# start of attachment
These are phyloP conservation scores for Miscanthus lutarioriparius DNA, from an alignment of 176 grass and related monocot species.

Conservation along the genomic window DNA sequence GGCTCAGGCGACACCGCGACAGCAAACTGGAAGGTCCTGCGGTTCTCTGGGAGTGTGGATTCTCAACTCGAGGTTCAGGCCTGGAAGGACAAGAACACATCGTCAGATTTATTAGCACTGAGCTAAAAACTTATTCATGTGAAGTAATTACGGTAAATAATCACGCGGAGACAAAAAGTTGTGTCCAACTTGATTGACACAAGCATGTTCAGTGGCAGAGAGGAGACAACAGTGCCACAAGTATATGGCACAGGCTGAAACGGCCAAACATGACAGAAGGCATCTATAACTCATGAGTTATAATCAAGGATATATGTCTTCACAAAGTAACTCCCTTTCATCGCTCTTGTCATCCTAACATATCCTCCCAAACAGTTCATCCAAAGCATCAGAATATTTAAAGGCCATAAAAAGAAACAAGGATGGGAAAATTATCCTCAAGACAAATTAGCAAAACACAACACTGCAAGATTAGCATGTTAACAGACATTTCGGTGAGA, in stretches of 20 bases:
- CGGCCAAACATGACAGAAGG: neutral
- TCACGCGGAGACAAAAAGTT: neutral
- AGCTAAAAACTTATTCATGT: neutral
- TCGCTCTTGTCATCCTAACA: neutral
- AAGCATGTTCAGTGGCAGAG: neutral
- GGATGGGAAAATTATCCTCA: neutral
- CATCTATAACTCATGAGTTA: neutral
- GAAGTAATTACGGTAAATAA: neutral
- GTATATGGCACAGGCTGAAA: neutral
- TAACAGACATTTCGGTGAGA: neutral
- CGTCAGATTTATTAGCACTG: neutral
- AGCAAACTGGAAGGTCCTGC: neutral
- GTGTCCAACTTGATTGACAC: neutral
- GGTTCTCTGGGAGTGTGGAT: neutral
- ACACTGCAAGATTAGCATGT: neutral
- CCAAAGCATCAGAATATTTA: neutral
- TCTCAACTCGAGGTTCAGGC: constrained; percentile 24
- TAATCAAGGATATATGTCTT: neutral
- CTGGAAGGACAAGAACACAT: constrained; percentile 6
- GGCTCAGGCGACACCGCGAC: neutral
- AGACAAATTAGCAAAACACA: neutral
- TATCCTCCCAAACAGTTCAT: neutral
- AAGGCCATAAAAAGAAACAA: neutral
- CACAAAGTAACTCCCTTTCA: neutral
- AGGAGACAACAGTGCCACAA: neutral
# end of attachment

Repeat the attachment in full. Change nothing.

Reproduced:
These are phyloP conservation scores for Miscanthus lutarioriparius DNA, from an alignment of 176 grass and related monocot species.

Conservation along the genomic window DNA sequence GGCTCAGGCGACACCGCGACAGCAAACTGGAAGGTCCTGCGGTTCTCTGGGAGTGTGGATTCTCAACTCGAGGTTCAGGCCTGGAAGGACAAGAACACATCGTCAGATTTATTAGCACTGAGCTAAAAACTTATTCATGTGAAGTAATTACGGTAAATAATCACGCGGAGACAAAAAGTTGTGTCCAACTTGATTGACACAAGCATGTTCAGTGGCAGAGAGGAGACAACAGTGCCACAAGTATATGGCACAGGCTGAAACGGCCAAACATGACAGAAGGCATCTATAACTCATGAGTTATAATCAAGGATATATGTCTTCACAAAGTAACTCCCTTTCATCGCTCTTGTCATCCTAACATATCCTCCCAAACAGTTCATCCAAAGCATCAGAATATTTAAAGGCCATAAAAAGAAACAAGGATGGGAAAATTATCCTCAAGACAAATTAGCAAAACACAACACTGCAAGATTAGCATGTTAACAGACATTTCGGTGAGA, in stretches of 20 bases:
- CGGCCAAACATGACAGAAGG: neutral
- TCACGCGGAGACAAAAAGTT: neutral
- AGCTAAAAACTTATTCATGT: neutral
- TCGCTCTTGTCATCCTAACA: neutral
- AAGCATGTTCAGTGGCAGAG: neutral
- GGATGGGAAAATTATCCTCA: neutral
- CATCTATAACTCATGAGTTA: neutral
- GAAGTAATTACGGTAAATAA: neutral
- GTATATGGCACAGGCTGAAA: neutral
- TAACAGACATTTCGGTGAGA: neutral
- CGTCAGATTTATTAGCACTG: neutral
- AGCAAACTGGAAGGTCCTGC: neutral
- GTGTCCAACTTGATTGACAC: neutral
- GGTTCTCTGGGAGTGTGGAT: neutral
- ACACTGCAAGATTAGCATGT: neutral
- CCAAAGCATCAGAATATTTA: neutral
- TCTCAACTCGAGGTTCAGGC: constrained; percentile 24
- TAATCAAGGATATATGTCTT: neutral
- CTGGAAGGACAAGAACACAT: constrained; percentile 6
- GGCTCAGGCGACACCGCGAC: neutral
- AGACAAATTAGCAAAACACA: neutral
- TATCCTCCCAAACAGTTCAT: neutral
- AAGGCCATAAAAAGAAACAA: neutral
- CACAAAGTAACTCCCTTTCA: neutral
- AGGAGACAACAGTGCCACAA: neutral